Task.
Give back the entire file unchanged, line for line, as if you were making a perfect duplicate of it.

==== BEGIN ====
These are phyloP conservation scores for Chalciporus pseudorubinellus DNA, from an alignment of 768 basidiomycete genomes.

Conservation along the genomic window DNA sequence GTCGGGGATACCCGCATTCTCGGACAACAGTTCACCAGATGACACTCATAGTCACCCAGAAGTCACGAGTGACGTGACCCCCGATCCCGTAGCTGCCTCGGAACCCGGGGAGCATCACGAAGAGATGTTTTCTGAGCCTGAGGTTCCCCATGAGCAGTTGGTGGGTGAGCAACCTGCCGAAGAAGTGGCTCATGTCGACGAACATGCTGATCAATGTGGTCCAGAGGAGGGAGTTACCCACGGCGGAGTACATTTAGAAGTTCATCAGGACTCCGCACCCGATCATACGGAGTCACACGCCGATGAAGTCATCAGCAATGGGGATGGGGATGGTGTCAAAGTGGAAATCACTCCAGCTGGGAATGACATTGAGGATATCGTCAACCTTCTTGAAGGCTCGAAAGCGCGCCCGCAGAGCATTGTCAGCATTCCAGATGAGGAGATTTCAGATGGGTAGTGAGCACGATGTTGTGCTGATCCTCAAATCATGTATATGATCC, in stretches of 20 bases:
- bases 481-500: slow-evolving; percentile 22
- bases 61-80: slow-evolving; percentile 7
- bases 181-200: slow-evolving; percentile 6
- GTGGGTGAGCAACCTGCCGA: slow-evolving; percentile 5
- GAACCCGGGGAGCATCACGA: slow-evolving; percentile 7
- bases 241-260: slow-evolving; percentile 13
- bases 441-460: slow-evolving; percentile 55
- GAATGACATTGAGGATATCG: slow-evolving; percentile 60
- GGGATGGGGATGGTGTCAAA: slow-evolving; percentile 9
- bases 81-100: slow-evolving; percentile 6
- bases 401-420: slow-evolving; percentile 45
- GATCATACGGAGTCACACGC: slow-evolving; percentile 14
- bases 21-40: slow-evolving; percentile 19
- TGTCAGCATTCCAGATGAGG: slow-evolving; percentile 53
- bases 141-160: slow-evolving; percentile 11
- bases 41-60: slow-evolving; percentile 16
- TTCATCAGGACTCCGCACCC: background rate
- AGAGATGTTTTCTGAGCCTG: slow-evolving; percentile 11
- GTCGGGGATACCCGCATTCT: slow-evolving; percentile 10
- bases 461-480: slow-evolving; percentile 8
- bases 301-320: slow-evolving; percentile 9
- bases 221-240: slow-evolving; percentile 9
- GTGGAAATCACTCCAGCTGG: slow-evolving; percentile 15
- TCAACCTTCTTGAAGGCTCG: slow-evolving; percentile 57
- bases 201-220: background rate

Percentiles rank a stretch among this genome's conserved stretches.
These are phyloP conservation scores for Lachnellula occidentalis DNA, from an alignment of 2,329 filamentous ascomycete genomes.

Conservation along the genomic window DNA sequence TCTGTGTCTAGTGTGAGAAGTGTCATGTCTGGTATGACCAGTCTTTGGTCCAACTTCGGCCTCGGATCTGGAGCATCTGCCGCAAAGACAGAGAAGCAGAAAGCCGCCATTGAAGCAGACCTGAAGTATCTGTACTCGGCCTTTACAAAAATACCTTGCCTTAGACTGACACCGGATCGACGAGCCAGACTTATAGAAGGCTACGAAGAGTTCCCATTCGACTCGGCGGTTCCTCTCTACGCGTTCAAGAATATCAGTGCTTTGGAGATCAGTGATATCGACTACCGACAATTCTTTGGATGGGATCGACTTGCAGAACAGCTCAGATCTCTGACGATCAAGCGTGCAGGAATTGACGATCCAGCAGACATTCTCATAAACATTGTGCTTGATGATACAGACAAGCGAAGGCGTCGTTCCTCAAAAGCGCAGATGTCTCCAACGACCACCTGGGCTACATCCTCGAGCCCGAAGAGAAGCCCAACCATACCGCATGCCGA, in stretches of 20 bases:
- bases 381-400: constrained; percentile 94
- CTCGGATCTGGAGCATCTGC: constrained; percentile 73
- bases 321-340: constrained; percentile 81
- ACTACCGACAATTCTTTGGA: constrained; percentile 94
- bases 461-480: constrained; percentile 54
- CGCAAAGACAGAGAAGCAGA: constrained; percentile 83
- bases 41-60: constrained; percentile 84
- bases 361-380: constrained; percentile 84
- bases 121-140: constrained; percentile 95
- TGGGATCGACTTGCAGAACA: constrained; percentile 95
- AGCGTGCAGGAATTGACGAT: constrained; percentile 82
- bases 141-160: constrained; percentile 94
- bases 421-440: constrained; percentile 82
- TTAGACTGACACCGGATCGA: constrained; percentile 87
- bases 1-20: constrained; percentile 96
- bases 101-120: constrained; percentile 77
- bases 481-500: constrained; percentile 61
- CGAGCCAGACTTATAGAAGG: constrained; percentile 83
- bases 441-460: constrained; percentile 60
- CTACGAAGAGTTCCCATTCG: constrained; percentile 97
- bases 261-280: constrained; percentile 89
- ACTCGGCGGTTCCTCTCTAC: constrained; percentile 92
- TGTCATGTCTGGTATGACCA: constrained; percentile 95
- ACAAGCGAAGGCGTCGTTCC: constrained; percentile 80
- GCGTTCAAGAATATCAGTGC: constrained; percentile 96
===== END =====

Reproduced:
These are phyloP conservation scores for Chalciporus pseudorubinellus DNA, from an alignment of 768 basidiomycete genomes.

Conservation along the genomic window DNA sequence GTCGGGGATACCCGCATTCTCGGACAACAGTTCACCAGATGACACTCATAGTCACCCAGAAGTCACGAGTGACGTGACCCCCGATCCCGTAGCTGCCTCGGAACCCGGGGAGCATCACGAAGAGATGTTTTCTGAGCCTGAGGTTCCCCATGAGCAGTTGGTGGGTGAGCAACCTGCCGAAGAAGTGGCTCATGTCGACGAACATGCTGATCAATGTGGTCCAGAGGAGGGAGTTACCCACGGCGGAGTACATTTAGAAGTTCATCAGGACTCCGCACCCGATCATACGGAGTCACACGCCGATGAAGTCATCAGCAATGGGGATGGGGATGGTGTCAAAGTGGAAATCACTCCAGCTGGGAATGACATTGAGGATATCGTCAACCTTCTTGAAGGCTCGAAAGCGCGCCCGCAGAGCATTGTCAGCATTCCAGATGAGGAGATTTCAGATGGGTAGTGAGCACGATGTTGTGCTGATCCTCAAATCATGTATATGATCC, in stretches of 20 bases:
- bases 481-500: slow-evolving; percentile 22
- bases 61-80: slow-evolving; percentile 7
- bases 181-200: slow-evolving; percentile 6
- GTGGGTGAGCAACCTGCCGA: slow-evolving; percentile 5
- GAACCCGGGGAGCATCACGA: slow-evolving; percentile 7
- bases 241-260: slow-evolving; percentile 13
- bases 441-460: slow-evolving; percentile 55
- GAATGACATTGAGGATATCG: slow-evolving; percentile 60
- GGGATGGGGATGGTGTCAAA: slow-evolving; percentile 9
- bases 81-100: slow-evolving; percentile 6
- bases 401-420: slow-evolving; percentile 45
- GATCATACGGAGTCACACGC: slow-evolving; percentile 14
- bases 21-40: slow-evolving; percentile 19
- TGTCAGCATTCCAGATGAGG: slow-evolving; percentile 53
- bases 141-160: slow-evolving; percentile 11
- bases 41-60: slow-evolving; percentile 16
- TTCATCAGGACTCCGCACCC: background rate
- AGAGATGTTTTCTGAGCCTG: slow-evolving; percentile 11
- GTCGGGGATACCCGCATTCT: slow-evolving; percentile 10
- bases 461-480: slow-evolving; percentile 8
- bases 301-320: slow-evolving; percentile 9
- bases 221-240: slow-evolving; percentile 9
- GTGGAAATCACTCCAGCTGG: slow-evolving; percentile 15
- TCAACCTTCTTGAAGGCTCG: slow-evolving; percentile 57
- bases 201-220: background rate

Percentiles rank a stretch among this genome's conserved stretches.
These are phyloP conservation scores for Lachnellula occidentalis DNA, from an alignment of 2,329 filamentous ascomycete genomes.

Conservation along the genomic window DNA sequence TCTGTGTCTAGTGTGAGAAGTGTCATGTCTGGTATGACCAGTCTTTGGTCCAACTTCGGCCTCGGATCTGGAGCATCTGCCGCAAAGACAGAGAAGCAGAAAGCCGCCATTGAAGCAGACCTGAAGTATCTGTACTCGGCCTTTACAAAAATACCTTGCCTTAGACTGACACCGGATCGACGAGCCAGACTTATAGAAGGCTACGAAGAGTTCCCATTCGACTCGGCGGTTCCTCTCTACGCGTTCAAGAATATCAGTGCTTTGGAGATCAGTGATATCGACTACCGACAATTCTTTGGATGGGATCGACTTGCAGAACAGCTCAGATCTCTGACGATCAAGCGTGCAGGAATTGACGATCCAGCAGACATTCTCATAAACATTGTGCTTGATGATACAGACAAGCGAAGGCGTCGTTCCTCAAAAGCGCAGATGTCTCCAACGACCACCTGGGCTACATCCTCGAGCCCGAAGAGAAGCCCAACCATACCGCATGCCGA, in stretches of 20 bases:
- bases 381-400: constrained; percentile 94
- CTCGGATCTGGAGCATCTGC: constrained; percentile 73
- bases 321-340: constrained; percentile 81
- ACTACCGACAATTCTTTGGA: constrained; percentile 94
- bases 461-480: constrained; percentile 54
- CGCAAAGACAGAGAAGCAGA: constrained; percentile 83
- bases 41-60: constrained; percentile 84
- bases 361-380: constrained; percentile 84
- bases 121-140: constrained; percentile 95
- TGGGATCGACTTGCAGAACA: constrained; percentile 95
- AGCGTGCAGGAATTGACGAT: constrained; percentile 82
- bases 141-160: constrained; percentile 94
- bases 421-440: constrained; percentile 82
- TTAGACTGACACCGGATCGA: constrained; percentile 87
- bases 1-20: constrained; percentile 96
- bases 101-120: constrained; percentile 77
- bases 481-500: constrained; percentile 61
- CGAGCCAGACTTATAGAAGG: constrained; percentile 83
- bases 441-460: constrained; percentile 60
- CTACGAAGAGTTCCCATTCG: constrained; percentile 97
- bases 261-280: constrained; percentile 89
- ACTCGGCGGTTCCTCTCTAC: constrained; percentile 92
- TGTCATGTCTGGTATGACCA: constrained; percentile 95
- ACAAGCGAAGGCGTCGTTCC: constrained; percentile 80
- GCGTTCAAGAATATCAGTGC: constrained; percentile 96